Parasitic wasps morph fellow insects into zombies
The behavior of the parasitic creature in the science fiction film “Alien” is similar to that of a real-life parasitic wasp, said George Hamilton, chair of the Department of Entomology.
Certain species of parasitic wasps reproduce by injecting behavior-altering chemicals into a host insect.
A parasitic wasp takes over the neurosystem of the host and lays an egg inside the host, Hamilton said.
“The larvae of the wasp then eats the internal contents of the insect and then emerges from there,” Hamilton said.
After the larvae has been laid, Hamilton said the host insect will act in ways different from its normal behavior.
Hamilton gave other examples of behavior-altering organisms, such as fungi that can take over the brains of ants. The fungi will cause the ant to climb to the top of foliage and stay there, until the fungi bursts out of the ant’s head and releases its spores.
Parasitic wasps can actually be used in beneficial ways, such as pest control. In Hamilton's research, parasitic wasps were used to control Colorado potato beetles and European corn borers, both of which are major crop pests.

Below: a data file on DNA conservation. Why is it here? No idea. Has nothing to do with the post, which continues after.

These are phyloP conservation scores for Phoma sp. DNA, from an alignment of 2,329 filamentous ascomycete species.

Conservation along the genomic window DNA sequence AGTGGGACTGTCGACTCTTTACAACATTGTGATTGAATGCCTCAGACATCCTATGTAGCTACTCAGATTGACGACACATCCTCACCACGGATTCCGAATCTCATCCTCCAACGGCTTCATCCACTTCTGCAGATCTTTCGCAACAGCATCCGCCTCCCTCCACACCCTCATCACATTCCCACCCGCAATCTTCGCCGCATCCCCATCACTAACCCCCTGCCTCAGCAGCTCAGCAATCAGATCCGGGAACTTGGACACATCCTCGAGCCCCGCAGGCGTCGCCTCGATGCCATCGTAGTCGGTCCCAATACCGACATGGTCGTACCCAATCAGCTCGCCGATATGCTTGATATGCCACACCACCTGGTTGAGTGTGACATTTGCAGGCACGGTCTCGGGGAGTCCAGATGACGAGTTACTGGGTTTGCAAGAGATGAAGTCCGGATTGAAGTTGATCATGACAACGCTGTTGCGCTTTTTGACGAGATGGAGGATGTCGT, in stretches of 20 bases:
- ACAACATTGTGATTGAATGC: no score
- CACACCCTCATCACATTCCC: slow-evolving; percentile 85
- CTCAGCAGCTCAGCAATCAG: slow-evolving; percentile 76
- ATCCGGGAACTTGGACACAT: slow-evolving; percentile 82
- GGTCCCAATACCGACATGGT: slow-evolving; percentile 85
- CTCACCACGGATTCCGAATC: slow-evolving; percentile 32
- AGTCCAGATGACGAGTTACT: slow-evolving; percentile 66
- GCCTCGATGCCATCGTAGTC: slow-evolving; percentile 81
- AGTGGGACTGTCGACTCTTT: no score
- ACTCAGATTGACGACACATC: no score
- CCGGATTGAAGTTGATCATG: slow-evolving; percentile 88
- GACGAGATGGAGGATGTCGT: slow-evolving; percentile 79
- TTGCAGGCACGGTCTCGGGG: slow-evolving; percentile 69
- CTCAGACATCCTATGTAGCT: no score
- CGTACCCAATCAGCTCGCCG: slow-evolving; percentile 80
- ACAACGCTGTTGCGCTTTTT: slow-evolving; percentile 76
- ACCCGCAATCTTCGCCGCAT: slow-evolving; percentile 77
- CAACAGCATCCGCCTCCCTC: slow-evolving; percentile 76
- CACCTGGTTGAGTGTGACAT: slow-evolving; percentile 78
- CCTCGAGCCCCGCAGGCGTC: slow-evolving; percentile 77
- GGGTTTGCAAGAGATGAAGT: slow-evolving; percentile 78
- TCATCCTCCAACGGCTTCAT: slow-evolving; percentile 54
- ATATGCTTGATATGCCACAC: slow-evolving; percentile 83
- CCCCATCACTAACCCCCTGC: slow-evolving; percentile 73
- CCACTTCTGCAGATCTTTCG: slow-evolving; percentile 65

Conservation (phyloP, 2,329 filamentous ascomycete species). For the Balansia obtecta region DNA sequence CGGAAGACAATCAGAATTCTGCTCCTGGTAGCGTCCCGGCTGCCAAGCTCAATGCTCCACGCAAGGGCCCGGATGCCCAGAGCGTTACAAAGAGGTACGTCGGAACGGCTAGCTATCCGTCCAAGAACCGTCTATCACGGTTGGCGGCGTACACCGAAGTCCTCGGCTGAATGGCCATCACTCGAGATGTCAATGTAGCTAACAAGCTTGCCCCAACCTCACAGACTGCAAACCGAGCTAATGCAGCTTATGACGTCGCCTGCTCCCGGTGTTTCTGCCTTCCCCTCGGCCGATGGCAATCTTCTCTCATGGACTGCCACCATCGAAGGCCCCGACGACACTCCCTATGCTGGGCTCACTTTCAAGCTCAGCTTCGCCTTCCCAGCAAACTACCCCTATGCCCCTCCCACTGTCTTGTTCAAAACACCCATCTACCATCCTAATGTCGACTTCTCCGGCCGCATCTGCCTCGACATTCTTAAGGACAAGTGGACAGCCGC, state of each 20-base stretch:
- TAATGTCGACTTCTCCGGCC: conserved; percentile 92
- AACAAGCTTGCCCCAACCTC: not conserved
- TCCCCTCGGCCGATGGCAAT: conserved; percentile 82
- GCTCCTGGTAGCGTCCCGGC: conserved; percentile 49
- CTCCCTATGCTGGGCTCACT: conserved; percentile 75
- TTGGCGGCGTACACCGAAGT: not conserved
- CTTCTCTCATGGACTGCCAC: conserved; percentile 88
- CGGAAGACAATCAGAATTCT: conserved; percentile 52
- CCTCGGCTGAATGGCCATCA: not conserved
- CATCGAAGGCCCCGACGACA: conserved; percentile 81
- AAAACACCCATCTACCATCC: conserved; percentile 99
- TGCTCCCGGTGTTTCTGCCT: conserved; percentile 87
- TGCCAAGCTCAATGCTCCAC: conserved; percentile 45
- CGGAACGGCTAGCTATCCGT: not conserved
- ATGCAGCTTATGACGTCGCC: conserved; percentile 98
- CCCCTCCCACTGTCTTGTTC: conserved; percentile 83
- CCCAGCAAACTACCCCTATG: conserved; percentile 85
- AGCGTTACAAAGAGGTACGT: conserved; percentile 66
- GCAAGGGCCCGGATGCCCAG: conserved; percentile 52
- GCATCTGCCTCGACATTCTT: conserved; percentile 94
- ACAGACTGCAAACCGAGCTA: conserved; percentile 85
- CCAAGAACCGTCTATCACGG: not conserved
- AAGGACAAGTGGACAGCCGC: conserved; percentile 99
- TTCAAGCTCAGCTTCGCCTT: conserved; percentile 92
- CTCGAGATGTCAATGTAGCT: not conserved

Currently, the biggest pest in New Jersey is the emerald ash borer, Hamilton said. It was introduced to Michigan about 10 years ago and has been advancing toward the East Coast.
The ash borer is a beetle that attacks ash trees. Since ash trees are forest plants, spraying chemicals is not an effective method, Hamilton said. In response, the Department of Agriculture is releasing wasps imported from Asia, the borers’ native land, to deal with these ash borers.
These wasps pose no threat to humans, Hamilton said. Before the wasps are released, they are subjected to an extended period of quarantine, during which certain species of insects are “suggested” to the wasps.
After the quarantine, the wasps are fairly specific in selecting targets. The wasps can even be so specific as to only target one species, such as the ash borer.
These wasps are also not capable of hurting humans. Their equivalent of a stinger is for laying eggs and is not strong enough to puncture human skin.
This method of using parasitic insects has been used to fight pests on a large scale.
One example is the effort to control the gypsy moth, a pest that damages hardwood trees. Over the last hundred years, around a hundred different organisms have been released to control the gypsy moth.
The great majority of these organisms are insects, including parasitic wasps. These insects eat the larvae of the gypsy moth.
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